At some point, you’ve decided to place a car crash in your story. That could be a genius idea to refresh your readers’ emotional experience by introducing some cool thrills. A car crash is probably one of the most terrific situations to face. It deals with the immediacy of the event and the unmighty feelings of those standing there. Usually, even everyday car inconveniences can transform into a nightmare – that’s a truth revealed by American Locksmiths Pros, a locksmith company specializing in 24 hour car locksmith services for car lockouts, broken ignition, key extraction, and many other car emergency needs. But we are talking about writing skills in car accident descriptions.
5 Must-Learn Rules to Create a Realistic Car Crash
All you need to depict a great car crash scene is to keep in mind these brilliant and ever-working tips:
- Avoid stereotypes
Originality is your key to success. Forget what other authors wrote in their books about car crashes. Give the scene a unique interpretation.
- Analyze the scene
Consider how the car crash scene happens, what causes it, and where it happens. Try to depict the scene in your mind first. Who does what? What’s on the road before the crash?
- Vibrant writing style
You’ll need a vivid style to create the car crash scene in your readers’ minds. Focus on shattering glasses, people’s voices, airbag explosions, and more. Will the car roll? Will other cars be involved in the crash? Create a vivid scene for your readers.
- Focus on the after-crash
What happens after the crash? Will other people get involved? Will an ambulance get there? Remember to mention the physical sensations of your main characters during and after the crash. Also, you may have characters going hysteric or desperate.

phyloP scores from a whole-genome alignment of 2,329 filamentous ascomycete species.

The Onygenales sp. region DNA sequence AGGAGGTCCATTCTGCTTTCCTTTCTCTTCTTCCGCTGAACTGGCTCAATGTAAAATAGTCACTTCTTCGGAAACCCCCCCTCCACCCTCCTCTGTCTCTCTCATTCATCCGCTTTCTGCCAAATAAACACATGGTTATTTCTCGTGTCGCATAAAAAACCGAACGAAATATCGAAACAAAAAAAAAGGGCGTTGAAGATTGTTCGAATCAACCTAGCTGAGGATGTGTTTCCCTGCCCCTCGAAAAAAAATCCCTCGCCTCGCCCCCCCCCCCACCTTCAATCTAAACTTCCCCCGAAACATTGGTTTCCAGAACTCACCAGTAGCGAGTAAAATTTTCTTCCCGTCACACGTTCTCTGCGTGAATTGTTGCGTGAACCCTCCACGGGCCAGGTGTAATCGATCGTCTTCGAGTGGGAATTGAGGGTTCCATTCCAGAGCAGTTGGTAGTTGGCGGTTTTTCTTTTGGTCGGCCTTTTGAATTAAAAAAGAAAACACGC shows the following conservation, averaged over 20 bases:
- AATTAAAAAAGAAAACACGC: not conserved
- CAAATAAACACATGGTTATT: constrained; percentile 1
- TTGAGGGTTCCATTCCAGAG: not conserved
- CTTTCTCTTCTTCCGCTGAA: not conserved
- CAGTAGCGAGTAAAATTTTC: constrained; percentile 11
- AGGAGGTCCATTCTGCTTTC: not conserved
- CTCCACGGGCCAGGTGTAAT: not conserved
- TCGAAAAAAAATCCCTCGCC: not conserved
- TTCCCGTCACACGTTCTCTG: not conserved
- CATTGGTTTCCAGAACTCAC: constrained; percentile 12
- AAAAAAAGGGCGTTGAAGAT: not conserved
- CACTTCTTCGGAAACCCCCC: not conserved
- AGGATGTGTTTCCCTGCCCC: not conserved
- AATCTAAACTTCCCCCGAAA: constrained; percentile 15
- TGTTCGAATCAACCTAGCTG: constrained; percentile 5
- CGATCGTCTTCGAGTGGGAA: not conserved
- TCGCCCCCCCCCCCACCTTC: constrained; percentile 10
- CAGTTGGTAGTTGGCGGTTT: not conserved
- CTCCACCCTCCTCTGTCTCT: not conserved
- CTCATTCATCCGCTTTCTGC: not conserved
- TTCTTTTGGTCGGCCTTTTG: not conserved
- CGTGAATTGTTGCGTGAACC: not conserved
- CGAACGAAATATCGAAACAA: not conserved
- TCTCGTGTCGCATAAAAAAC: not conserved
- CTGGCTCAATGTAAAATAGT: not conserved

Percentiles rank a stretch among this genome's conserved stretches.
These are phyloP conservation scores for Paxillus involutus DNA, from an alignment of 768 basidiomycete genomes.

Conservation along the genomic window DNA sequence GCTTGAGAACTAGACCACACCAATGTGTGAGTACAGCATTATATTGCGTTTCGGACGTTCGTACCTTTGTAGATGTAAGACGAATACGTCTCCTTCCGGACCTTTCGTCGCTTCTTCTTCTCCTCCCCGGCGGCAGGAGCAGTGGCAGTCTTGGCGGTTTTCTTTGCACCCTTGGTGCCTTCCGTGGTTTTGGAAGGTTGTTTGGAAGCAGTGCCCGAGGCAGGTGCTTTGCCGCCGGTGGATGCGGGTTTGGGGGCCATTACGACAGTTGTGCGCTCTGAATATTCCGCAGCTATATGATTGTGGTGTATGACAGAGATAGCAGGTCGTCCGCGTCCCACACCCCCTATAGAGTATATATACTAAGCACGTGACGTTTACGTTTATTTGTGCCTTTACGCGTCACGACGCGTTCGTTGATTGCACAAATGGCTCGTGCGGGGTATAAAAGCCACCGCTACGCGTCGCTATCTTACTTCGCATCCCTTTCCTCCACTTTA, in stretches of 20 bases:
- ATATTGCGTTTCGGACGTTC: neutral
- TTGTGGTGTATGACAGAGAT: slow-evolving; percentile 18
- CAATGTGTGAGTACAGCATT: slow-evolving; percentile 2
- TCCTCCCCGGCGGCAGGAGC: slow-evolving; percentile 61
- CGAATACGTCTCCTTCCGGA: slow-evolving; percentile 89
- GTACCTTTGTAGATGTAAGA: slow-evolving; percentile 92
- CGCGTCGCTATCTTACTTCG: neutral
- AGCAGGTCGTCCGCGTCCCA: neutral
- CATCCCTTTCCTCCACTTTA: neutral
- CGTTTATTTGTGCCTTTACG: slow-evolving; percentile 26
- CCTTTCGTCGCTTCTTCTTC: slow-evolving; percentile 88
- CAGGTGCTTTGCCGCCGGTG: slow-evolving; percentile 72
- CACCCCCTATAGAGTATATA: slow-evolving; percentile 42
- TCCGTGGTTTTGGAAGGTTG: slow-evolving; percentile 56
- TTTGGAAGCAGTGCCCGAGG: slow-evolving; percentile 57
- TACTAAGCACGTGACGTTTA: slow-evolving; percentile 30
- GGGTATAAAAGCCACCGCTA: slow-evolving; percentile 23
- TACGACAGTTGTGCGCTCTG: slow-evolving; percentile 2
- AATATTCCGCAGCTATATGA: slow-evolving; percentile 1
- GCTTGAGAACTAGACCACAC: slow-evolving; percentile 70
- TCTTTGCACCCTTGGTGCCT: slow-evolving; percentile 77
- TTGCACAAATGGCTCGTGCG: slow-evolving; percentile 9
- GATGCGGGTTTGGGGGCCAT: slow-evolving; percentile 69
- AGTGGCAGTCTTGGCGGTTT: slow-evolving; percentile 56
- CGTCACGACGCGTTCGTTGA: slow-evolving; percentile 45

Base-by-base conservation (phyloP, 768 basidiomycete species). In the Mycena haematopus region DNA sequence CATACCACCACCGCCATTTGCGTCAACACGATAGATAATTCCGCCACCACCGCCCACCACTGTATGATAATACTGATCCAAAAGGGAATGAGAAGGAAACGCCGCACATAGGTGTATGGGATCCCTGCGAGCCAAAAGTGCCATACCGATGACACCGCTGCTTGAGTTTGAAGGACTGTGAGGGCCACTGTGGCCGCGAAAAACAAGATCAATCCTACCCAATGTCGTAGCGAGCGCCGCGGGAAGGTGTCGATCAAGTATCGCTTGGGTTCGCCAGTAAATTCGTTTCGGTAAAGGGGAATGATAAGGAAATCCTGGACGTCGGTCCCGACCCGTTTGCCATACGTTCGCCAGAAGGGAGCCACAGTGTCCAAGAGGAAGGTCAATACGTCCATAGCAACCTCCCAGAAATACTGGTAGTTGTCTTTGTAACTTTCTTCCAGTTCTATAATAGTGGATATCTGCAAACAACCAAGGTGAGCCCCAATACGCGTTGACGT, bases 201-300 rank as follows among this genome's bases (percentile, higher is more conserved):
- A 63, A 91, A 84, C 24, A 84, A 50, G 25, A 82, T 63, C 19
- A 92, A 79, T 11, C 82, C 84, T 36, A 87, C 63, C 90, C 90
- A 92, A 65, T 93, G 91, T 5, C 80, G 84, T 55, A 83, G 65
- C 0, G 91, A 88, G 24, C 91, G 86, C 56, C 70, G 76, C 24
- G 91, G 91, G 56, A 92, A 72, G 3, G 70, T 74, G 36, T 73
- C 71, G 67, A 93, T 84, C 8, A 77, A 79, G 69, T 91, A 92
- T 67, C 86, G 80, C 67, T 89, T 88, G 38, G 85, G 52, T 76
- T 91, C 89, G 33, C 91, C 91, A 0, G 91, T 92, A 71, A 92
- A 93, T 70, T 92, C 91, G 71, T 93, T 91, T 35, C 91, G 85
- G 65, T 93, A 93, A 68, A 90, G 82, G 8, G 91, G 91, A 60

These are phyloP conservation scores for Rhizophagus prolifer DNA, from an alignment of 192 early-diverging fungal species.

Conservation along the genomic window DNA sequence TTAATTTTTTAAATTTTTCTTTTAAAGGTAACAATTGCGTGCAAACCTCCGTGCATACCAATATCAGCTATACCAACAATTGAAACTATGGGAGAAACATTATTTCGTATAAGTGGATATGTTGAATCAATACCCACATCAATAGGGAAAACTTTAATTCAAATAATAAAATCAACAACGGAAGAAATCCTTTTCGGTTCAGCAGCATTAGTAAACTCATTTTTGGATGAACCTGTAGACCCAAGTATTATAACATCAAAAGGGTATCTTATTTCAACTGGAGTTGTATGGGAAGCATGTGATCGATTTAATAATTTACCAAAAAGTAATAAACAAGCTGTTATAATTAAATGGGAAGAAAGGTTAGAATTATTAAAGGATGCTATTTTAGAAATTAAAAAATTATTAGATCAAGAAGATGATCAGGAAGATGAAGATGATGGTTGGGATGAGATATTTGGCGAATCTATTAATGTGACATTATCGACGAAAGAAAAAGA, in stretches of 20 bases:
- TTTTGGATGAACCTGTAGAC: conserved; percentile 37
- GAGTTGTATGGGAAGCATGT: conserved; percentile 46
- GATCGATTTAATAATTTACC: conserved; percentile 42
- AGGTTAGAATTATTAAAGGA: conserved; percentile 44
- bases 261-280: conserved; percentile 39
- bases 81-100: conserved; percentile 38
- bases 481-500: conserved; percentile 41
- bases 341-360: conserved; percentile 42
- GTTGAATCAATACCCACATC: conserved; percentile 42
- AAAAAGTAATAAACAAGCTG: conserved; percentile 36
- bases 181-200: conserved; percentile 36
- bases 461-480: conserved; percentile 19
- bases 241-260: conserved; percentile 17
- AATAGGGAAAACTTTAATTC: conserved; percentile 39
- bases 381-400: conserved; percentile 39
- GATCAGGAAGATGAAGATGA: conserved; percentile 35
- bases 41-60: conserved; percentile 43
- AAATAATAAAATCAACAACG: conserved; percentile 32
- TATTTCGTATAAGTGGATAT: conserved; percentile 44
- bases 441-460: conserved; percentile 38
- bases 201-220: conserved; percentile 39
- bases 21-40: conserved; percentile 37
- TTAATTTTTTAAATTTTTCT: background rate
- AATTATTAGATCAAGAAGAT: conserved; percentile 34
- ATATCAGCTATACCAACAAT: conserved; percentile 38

- What’s the role of the car crash in the plot?
Consider that you shouldn’t write too much about the scene unless it’s a central element in your plot. Also, anything happening in a story must be part of the plot, although with a different weight. How will the car crash influence the plot? Please focus on its consequences, such as insurance issues, the driver’s health conditions, other characters’ reactions, and more.
Technical Writing Aspects to Consider
Depending on the emotional response you want from your readers, you may choose to write the scene from the driver’s or someone else’s point of view. The perspective affects the way the readers feel the scene, as well.
Another thing to consider is that you should make the readers feel the crash moment as the main character is feeling it. A first-person narration will convey physical feelings and effects better than a third-person writing.
Use slow motion if the car crash marks your plot as a significant event. It consists of depicting the scene in all its details, slowing down time to let the reader absorb each part of the scene. Introduce sounds, voices, noises, smells of the airbag propellant and cracked radiator, smell of burnt chemicals or gasoline.
Remember to insert all those details evocative of particular physical sensations you want to awaken in the readers. This way, they will feel part of it, and your writing will impact their imagination and appreciation of the story.
Sum It Up
In crafting a realistic car crash scene for your narrative, prioritize originality, delve into the specifics of the incident, and employ a vibrant writing style to evoke the sensory experience. Ensure the aftermath plays a pivotal role in your plot, exploring its consequences on characters and weaving it seamlessly into the broader narrative fabric for an authentic and impactful portrayal.